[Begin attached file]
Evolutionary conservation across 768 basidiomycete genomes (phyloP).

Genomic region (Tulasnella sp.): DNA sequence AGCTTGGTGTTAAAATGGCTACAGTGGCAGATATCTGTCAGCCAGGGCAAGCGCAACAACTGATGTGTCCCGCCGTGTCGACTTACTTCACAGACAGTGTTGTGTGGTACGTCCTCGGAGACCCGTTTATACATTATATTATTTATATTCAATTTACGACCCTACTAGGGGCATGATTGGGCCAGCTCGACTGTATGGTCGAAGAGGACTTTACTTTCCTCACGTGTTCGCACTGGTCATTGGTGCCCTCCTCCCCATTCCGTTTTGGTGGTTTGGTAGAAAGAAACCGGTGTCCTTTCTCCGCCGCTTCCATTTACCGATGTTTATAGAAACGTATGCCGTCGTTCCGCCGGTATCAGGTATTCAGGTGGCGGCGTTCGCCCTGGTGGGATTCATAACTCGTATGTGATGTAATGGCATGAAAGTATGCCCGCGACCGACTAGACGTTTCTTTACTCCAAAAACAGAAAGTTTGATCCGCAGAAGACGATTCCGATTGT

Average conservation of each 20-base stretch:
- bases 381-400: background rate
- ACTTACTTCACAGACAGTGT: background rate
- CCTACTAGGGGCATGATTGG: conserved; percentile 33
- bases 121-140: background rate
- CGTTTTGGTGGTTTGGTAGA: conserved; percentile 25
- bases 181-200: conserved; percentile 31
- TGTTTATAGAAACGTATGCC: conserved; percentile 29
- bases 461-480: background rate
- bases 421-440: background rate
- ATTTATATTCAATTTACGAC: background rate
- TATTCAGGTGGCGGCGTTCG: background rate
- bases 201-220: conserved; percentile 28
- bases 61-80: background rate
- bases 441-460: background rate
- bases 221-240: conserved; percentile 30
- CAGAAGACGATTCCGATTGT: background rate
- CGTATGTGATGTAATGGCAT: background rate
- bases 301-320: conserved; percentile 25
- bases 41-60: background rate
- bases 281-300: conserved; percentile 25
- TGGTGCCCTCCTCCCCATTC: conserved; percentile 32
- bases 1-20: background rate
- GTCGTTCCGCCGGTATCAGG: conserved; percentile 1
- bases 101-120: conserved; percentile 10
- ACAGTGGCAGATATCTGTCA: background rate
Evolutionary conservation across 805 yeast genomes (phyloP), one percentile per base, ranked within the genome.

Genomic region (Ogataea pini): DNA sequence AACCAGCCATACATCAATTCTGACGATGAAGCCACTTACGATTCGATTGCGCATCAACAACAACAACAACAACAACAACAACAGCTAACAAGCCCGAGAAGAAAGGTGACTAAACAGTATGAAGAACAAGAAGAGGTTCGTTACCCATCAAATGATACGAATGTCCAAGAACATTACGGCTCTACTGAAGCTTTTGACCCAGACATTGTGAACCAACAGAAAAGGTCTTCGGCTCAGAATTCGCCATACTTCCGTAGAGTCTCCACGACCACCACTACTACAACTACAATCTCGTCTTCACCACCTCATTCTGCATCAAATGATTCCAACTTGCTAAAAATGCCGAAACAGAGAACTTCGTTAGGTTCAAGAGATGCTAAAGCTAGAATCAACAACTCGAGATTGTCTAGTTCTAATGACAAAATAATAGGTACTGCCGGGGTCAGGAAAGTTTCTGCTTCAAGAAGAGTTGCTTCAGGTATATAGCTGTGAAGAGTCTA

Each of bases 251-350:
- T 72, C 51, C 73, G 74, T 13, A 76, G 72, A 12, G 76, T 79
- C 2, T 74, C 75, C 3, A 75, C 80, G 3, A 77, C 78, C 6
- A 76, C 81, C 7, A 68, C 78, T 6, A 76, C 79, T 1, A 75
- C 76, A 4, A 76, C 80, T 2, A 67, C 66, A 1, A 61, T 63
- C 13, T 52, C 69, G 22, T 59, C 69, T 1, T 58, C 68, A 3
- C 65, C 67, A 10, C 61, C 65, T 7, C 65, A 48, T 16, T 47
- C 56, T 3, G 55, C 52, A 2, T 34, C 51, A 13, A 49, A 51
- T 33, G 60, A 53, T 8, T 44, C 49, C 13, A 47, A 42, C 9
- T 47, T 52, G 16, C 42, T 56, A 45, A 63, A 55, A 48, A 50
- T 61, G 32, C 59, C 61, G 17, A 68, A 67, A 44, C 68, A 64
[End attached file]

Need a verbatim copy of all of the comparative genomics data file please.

Evolutionary conservation across 768 basidiomycete genomes (phyloP).

Genomic region (Tulasnella sp.): DNA sequence AGCTTGGTGTTAAAATGGCTACAGTGGCAGATATCTGTCAGCCAGGGCAAGCGCAACAACTGATGTGTCCCGCCGTGTCGACTTACTTCACAGACAGTGTTGTGTGGTACGTCCTCGGAGACCCGTTTATACATTATATTATTTATATTCAATTTACGACCCTACTAGGGGCATGATTGGGCCAGCTCGACTGTATGGTCGAAGAGGACTTTACTTTCCTCACGTGTTCGCACTGGTCATTGGTGCCCTCCTCCCCATTCCGTTTTGGTGGTTTGGTAGAAAGAAACCGGTGTCCTTTCTCCGCCGCTTCCATTTACCGATGTTTATAGAAACGTATGCCGTCGTTCCGCCGGTATCAGGTATTCAGGTGGCGGCGTTCGCCCTGGTGGGATTCATAACTCGTATGTGATGTAATGGCATGAAAGTATGCCCGCGACCGACTAGACGTTTCTTTACTCCAAAAACAGAAAGTTTGATCCGCAGAAGACGATTCCGATTGT

Average conservation of each 20-base stretch:
- bases 381-400: background rate
- ACTTACTTCACAGACAGTGT: background rate
- CCTACTAGGGGCATGATTGG: conserved; percentile 33
- bases 121-140: background rate
- CGTTTTGGTGGTTTGGTAGA: conserved; percentile 25
- bases 181-200: conserved; percentile 31
- TGTTTATAGAAACGTATGCC: conserved; percentile 29
- bases 461-480: background rate
- bases 421-440: background rate
- ATTTATATTCAATTTACGAC: background rate
- TATTCAGGTGGCGGCGTTCG: background rate
- bases 201-220: conserved; percentile 28
- bases 61-80: background rate
- bases 441-460: background rate
- bases 221-240: conserved; percentile 30
- CAGAAGACGATTCCGATTGT: background rate
- CGTATGTGATGTAATGGCAT: background rate
- bases 301-320: conserved; percentile 25
- bases 41-60: background rate
- bases 281-300: conserved; percentile 25
- TGGTGCCCTCCTCCCCATTC: conserved; percentile 32
- bases 1-20: background rate
- GTCGTTCCGCCGGTATCAGG: conserved; percentile 1
- bases 101-120: conserved; percentile 10
- ACAGTGGCAGATATCTGTCA: background rate
Evolutionary conservation across 805 yeast genomes (phyloP), one percentile per base, ranked within the genome.

Genomic region (Ogataea pini): DNA sequence AACCAGCCATACATCAATTCTGACGATGAAGCCACTTACGATTCGATTGCGCATCAACAACAACAACAACAACAACAACAACAGCTAACAAGCCCGAGAAGAAAGGTGACTAAACAGTATGAAGAACAAGAAGAGGTTCGTTACCCATCAAATGATACGAATGTCCAAGAACATTACGGCTCTACTGAAGCTTTTGACCCAGACATTGTGAACCAACAGAAAAGGTCTTCGGCTCAGAATTCGCCATACTTCCGTAGAGTCTCCACGACCACCACTACTACAACTACAATCTCGTCTTCACCACCTCATTCTGCATCAAATGATTCCAACTTGCTAAAAATGCCGAAACAGAGAACTTCGTTAGGTTCAAGAGATGCTAAAGCTAGAATCAACAACTCGAGATTGTCTAGTTCTAATGACAAAATAATAGGTACTGCCGGGGTCAGGAAAGTTTCTGCTTCAAGAAGAGTTGCTTCAGGTATATAGCTGTGAAGAGTCTA

Each of bases 251-350:
- T 72, C 51, C 73, G 74, T 13, A 76, G 72, A 12, G 76, T 79
- C 2, T 74, C 75, C 3, A 75, C 80, G 3, A 77, C 78, C 6
- A 76, C 81, C 7, A 68, C 78, T 6, A 76, C 79, T 1, A 75
- C 76, A 4, A 76, C 80, T 2, A 67, C 66, A 1, A 61, T 63
- C 13, T 52, C 69, G 22, T 59, C 69, T 1, T 58, C 68, A 3
- C 65, C 67, A 10, C 61, C 65, T 7, C 65, A 48, T 16, T 47
- C 56, T 3, G 55, C 52, A 2, T 34, C 51, A 13, A 49, A 51
- T 33, G 60, A 53, T 8, T 44, C 49, C 13, A 47, A 42, C 9
- T 47, T 52, G 16, C 42, T 56, A 45, A 63, A 55, A 48, A 50
- T 61, G 32, C 59, C 61, G 17, A 68, A 67, A 44, C 68, A 64